This week, we’re exploring infrastructure security. Typically, “infrastructure” conjures images of power plants, manufacturing facilities, telecommunications networks, financial institutions, and emergency services. However, the 2016 election cycle has drawn increasing attention to America’s election infrastructure and its significance to national security. As the midterms approach, the spotlight is once again on election hacking and how to prevent it.

2016 in review

The 2016 election cycle was a tipping point for cybersecurity. Beginning with the revelation that key DNC and Hillary Clinton campaign staffers had been phished, the media was aflame with reports of election meddling. A simple email attack had exposed communications and research that many contend impacted the course of the election. State and federal governments also discovered intrusions into multiple state election systems around this time.

Beyond that, social engineering ran rampant. The exponential spread of fake news and divisive content was a key factor in the months leading up to Election Day. On September 26, UD’s Center for Political Communication hosted a talk with cybersecurity expert Dave DeWalt wherein DeWalt summarized the attacks: “social influence . . . ultimately was the way in which [the attackers] undermined our processes.”

Understanding election systems as critical infrastructure

2016 was a mad scramble as federal and state officials wrapped their heads around how vulnerable America’s election infrastructure really is. In January 2017, election systems were officially listed as critical infrastructure. Since then, investigations have revealed issues with everything from voter databases to voting machines themselves.

Even as far back as the turn of the century, worries were setting in over the security and resilience of election systems. In a recent article, The New York Times explores the history of elections from the perspective of security, documenting the challenges faced by America’s 10,000+ election jurisdictions over the last 50 years. Even in the earliest days of computerized polling, there were serious doubts about the integrity of election results. From black-box technology to vulnerabilities, memory issues to hacking, issues with voting machines have been surfacing—and fading quietly away—for quite a while.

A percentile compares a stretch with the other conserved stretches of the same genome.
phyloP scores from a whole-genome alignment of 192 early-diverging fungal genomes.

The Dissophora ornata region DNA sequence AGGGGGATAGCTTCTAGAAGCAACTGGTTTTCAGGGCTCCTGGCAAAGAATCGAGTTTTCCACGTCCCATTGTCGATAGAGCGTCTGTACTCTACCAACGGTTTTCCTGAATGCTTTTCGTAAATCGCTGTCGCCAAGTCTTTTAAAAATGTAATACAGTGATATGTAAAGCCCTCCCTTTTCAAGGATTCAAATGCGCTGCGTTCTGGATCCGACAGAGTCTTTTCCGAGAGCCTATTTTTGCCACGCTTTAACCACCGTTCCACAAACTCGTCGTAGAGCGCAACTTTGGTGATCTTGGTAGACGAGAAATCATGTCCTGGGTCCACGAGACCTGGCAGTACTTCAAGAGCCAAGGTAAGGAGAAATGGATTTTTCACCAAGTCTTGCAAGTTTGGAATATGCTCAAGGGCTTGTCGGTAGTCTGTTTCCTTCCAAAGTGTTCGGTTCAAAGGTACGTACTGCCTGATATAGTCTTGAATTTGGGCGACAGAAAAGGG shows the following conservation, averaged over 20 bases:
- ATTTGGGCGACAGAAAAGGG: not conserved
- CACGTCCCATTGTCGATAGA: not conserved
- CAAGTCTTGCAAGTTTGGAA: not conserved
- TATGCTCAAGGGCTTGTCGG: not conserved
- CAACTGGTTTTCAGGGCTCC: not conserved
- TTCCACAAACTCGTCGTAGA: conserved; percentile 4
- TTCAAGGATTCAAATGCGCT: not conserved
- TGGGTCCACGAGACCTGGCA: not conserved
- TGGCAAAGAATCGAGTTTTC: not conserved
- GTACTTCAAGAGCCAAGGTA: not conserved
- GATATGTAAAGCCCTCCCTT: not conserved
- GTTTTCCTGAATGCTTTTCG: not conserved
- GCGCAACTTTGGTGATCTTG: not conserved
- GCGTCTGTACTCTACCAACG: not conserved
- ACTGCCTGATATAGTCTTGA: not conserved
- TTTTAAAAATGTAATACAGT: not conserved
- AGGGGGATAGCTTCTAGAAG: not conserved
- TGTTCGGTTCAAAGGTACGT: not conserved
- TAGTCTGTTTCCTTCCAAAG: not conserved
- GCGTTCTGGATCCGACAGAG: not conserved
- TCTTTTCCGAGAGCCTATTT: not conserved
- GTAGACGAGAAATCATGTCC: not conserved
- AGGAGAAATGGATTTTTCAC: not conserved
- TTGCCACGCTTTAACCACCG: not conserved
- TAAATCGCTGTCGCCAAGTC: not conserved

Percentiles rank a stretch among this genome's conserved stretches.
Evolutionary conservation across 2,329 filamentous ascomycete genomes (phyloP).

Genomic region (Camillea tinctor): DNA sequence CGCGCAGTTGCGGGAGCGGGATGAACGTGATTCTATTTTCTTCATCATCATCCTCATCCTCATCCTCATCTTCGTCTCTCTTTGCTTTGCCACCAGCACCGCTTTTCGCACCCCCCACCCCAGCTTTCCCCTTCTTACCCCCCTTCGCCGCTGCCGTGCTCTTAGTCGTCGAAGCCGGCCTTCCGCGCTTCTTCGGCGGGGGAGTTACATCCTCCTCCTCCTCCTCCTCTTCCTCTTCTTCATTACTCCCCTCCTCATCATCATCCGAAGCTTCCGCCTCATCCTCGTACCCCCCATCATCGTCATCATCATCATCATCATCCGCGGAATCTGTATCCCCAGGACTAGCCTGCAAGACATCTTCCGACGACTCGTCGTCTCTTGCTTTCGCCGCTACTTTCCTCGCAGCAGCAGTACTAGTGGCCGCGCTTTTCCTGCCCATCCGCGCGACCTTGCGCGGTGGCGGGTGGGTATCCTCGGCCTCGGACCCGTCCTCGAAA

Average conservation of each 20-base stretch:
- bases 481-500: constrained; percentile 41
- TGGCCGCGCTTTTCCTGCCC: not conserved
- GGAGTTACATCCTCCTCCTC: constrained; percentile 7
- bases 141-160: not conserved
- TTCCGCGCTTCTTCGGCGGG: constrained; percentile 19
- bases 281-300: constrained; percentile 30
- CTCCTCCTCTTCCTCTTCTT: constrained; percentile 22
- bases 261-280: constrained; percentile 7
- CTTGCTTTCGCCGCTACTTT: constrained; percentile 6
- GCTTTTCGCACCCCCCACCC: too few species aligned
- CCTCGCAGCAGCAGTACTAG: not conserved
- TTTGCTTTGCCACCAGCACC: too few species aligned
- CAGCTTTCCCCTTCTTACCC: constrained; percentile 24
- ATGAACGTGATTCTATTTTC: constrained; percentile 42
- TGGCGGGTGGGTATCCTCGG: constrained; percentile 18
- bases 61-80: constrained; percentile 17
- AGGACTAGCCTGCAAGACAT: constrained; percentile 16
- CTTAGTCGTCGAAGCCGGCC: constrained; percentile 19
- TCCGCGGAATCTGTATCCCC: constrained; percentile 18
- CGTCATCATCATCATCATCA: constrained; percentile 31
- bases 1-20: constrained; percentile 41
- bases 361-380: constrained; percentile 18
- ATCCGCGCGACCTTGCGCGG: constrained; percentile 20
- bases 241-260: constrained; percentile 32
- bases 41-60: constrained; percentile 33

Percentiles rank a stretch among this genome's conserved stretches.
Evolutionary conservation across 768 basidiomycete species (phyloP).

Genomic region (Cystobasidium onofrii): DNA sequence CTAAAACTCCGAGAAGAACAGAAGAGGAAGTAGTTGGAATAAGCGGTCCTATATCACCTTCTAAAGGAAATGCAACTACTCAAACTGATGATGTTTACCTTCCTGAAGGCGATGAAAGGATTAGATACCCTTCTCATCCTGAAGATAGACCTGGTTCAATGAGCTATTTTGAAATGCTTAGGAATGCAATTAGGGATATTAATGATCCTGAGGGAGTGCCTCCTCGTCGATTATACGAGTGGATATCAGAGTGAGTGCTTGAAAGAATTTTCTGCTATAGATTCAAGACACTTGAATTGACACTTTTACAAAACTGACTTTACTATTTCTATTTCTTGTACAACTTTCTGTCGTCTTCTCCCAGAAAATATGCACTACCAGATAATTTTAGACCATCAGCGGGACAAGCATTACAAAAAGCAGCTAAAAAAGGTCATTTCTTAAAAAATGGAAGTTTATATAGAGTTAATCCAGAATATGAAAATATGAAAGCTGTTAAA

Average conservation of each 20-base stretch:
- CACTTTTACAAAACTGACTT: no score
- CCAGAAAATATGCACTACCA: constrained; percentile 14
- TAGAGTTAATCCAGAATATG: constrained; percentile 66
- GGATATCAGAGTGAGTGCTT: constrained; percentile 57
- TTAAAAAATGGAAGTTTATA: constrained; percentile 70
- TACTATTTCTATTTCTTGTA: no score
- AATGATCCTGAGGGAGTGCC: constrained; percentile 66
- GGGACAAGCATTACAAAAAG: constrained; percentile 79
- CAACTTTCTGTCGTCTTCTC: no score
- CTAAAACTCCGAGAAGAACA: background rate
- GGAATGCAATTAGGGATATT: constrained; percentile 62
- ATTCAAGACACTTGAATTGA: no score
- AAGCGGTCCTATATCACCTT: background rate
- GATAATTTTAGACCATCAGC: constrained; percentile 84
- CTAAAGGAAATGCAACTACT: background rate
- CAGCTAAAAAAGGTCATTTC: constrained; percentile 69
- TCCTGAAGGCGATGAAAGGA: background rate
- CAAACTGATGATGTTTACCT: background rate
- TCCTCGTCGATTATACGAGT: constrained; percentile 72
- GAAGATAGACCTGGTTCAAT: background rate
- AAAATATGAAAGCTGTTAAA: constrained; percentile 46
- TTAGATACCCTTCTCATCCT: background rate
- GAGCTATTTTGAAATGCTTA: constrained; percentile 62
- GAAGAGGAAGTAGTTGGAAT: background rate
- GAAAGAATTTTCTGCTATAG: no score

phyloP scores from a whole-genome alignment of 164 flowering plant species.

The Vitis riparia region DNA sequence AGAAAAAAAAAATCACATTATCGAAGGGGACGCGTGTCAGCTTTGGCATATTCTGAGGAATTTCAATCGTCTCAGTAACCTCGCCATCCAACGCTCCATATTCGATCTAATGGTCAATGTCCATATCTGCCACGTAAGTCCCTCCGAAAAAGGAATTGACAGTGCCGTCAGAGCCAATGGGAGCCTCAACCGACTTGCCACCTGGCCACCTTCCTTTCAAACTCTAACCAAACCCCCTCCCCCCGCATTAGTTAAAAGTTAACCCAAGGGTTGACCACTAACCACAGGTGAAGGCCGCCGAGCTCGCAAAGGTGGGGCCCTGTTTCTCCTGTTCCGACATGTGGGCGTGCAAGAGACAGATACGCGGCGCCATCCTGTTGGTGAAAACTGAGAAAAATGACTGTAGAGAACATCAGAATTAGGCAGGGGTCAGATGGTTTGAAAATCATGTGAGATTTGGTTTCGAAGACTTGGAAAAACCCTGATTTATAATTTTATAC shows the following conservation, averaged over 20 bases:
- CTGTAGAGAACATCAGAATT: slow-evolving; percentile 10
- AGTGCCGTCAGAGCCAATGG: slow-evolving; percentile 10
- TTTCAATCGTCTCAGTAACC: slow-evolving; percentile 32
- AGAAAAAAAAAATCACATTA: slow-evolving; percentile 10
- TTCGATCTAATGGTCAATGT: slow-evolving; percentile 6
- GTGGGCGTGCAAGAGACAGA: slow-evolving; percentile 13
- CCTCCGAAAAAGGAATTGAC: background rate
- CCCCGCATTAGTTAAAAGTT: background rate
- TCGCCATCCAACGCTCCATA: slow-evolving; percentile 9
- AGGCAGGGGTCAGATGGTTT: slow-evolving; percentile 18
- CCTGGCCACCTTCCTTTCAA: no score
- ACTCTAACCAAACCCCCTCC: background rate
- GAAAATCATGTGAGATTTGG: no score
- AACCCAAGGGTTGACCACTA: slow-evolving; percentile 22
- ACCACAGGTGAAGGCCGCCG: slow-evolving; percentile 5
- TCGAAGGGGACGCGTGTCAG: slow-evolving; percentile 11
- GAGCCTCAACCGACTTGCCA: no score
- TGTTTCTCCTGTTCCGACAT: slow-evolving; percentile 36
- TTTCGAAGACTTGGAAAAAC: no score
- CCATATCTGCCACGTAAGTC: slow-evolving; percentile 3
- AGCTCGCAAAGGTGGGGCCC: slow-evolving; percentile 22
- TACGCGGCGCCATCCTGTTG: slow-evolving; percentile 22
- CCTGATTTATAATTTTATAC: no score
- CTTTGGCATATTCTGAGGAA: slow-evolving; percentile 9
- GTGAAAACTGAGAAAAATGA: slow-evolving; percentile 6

The path forward

Now, with the 2018 midterm elections just around the proverbial corner, America is faced with a situation largely unchanged from 2016. Although 2016 sparked more widespread discussion about the hackability of both systems and voters, many of the root problems are difficult to solve.

International headlines buzzed when an 11-year-old hacked a replica Florida state election system in 10 minutes at this year’s DEFCON hacking conference. Changes in the national election infrastructure don’t happen overnight—or in two years.

Changes in media, especially social media, are a little faster, but not much more successful. Various social networks, from Facebook to Twitter, have experimented with anti-fake news mechanisms designed to identify and suppress proxy accounts and false information, but they’re not foolproof.

So what can you, as a voter and citizen, do this November 6th?

  • Do your research. Thoroughly research the candidates, and be sure to vet news about key issues through multiple trustworthy sources. Never assume an article is accurate.
  • Fight back against fake news. Help combat the spread of false information by providing trustworthy and verified sources instead. Don’t automatically share or retweet articles based on the headline or whether they support your views.
  • Ask your representatives what they’re doing about election security. Make sure your local, state, and federal officials understand that this issue is important to you, your community, and our nation.
  • GET OUT AND VOTE! Don’t let the challenge of election security dissuade you from your civic duty. It’s important to let your voice be heard, not just in spite of, but because of the risks our system faces.

Interested in more?

Explore our NCSAM resources and learn how to enter our prize drawing by visiting our NCSAM resource center! There’s less than a week left to get your name on the list!

Thinking about pursuing a degree in cybersecurity? Get in touch with UD’s Cybersecurity Initiative! UD CSI is hosting a series of brown-bag discussions to mark October as the 15th annual National Cyber Security Awareness Month (NCSAM). Topics include:

  • Cybersecurity in the Workplace is Everyone’s Business (Oct. 11)
  • Today’s Predictions for Tomorrow’s Internet (Oct. 19)
  • The Internet Wants You: Consider a Career in Cybersecurity (Oct. 25)
  • Cybersecurity Preparedness in Corporate America—What are we missing? (Oct. 30)

All sessions will take place from noon-1:00pm in the iSuite, 132 Evans Hall. For more information, visit the CyberSecurity Initiative website:

Students can ask the Department of Electrical and Computer Engineering about these recent opportunities:


Our IT Security team appreciated hearing from you at the Tech Open House this Tuesday! If you missed us there and want to let us know your thoughts, fill out the Secure UD Survey (and get an entry into our prize drawing in the process).